FULTON COUNTY, Ga. — The Fulton School System is seeking input on the school calendar, but while the information will look at the days in the year, school officials stress the instruction contained within those days is most important.
“There are many opinions about when the school year should start and end, but what’s more important is the quality of instruction that occurs during each school day,” said Fulton Superintendent Robert Avossa.
He said that the school calendar issue is “steeped in tradition” across the country, but the emphasis should focus on what is best for students.
To participate in the online survey, visit the Fulton Schools website at www.fultonschools.org and click on the “school calendar feedback” link on the home page.
While the seven questions on the online link ask about later and earlier starts and holiday breaks, it’s likely the next two years will look similar to the current calendar, with some “tweaks,” but few major overhauls.
“We are looking more for comments on the current structure, and not a major upheaval,” said Fulton School Board member Katie Reeves. “At some point, we are going to have to have a conversation about the calendar, but this is [probably] not the year.”
The online survey will be up through mid-October and the calendars could be adopted as early as November, pending a vote by the school board.
Fulton will likely align its calendar with other school systems, primarily with major breaks such spring and winter breaks. Avossa said the major Atlanta school systems will soon convene to discuss this issue and Fulton will be at the table.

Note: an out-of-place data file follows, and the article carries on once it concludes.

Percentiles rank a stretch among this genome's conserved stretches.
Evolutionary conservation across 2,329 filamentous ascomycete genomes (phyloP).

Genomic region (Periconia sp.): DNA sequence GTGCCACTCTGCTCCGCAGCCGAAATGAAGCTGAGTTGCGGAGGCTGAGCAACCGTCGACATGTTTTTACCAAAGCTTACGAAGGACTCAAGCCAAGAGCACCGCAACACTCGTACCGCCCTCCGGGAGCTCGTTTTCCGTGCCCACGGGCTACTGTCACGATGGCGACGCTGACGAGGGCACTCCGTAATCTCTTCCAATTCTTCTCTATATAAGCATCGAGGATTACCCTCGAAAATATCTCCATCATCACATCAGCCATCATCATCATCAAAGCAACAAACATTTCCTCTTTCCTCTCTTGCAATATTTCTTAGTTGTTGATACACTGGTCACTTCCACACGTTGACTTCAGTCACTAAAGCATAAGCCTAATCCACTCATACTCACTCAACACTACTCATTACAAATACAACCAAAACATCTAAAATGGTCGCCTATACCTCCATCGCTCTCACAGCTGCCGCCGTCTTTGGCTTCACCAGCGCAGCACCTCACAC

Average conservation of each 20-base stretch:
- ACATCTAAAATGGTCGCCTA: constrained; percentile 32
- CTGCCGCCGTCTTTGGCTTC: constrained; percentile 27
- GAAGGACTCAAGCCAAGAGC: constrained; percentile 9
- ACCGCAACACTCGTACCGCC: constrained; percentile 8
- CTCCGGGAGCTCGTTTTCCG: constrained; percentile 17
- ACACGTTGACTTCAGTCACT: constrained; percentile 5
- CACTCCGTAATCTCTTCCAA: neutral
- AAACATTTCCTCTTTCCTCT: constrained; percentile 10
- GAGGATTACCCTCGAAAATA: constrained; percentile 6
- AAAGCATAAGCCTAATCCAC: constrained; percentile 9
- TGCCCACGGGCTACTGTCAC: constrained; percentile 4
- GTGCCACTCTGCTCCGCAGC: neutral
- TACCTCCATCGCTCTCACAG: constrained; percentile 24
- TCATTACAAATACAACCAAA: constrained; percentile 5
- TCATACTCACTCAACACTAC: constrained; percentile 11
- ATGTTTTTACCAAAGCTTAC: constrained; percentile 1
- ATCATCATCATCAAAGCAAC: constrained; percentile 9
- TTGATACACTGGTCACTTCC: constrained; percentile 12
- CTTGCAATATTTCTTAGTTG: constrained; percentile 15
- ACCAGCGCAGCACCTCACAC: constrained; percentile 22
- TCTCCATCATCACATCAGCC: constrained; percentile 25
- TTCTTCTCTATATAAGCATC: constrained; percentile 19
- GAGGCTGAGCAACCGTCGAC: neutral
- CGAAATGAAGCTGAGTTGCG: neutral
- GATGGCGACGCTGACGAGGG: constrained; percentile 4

With Fulton Schools moving to a charter system this year, Avossa said the issue of a local school creating its own calendar could be considered — if it did not create additional operating and logistical expenses. Years ago, Fulton County had a few schools in South Fulton that operated on a year-round, or balanced, calendar before moving back to a traditional calendar.
“As the charter cohorts begin to operationalize, we will take into consideration any and all of their suggestions, but it’s too early to speculate,” said Avossa. “We do know, though, that the increased cost and logistics, such as transportation, will make a different calendar among schools highly unlikely.”
A hot topic just a few years ago, the structure of the school calendar has been a relatively quiet topic more recently. The issue of a later start to the school year reached a fevered pitch three years ago in some metro areas, with parent groups launched and state legislators weighing in with a variety of bills related to school calendars.
While the angst among parents was not as fervent in Fulton County, parents did manage to get the start of the school year moved to the third week in August – the latest start date in the state – two years ago. That experiment was short-lived, with the school board moving it back to the second week of August last year, and again this year, to align it with many of the metro systems.
The problem with a late start, said school board members, is the goal to end the first semester prior to the winter break led to uneven semesters.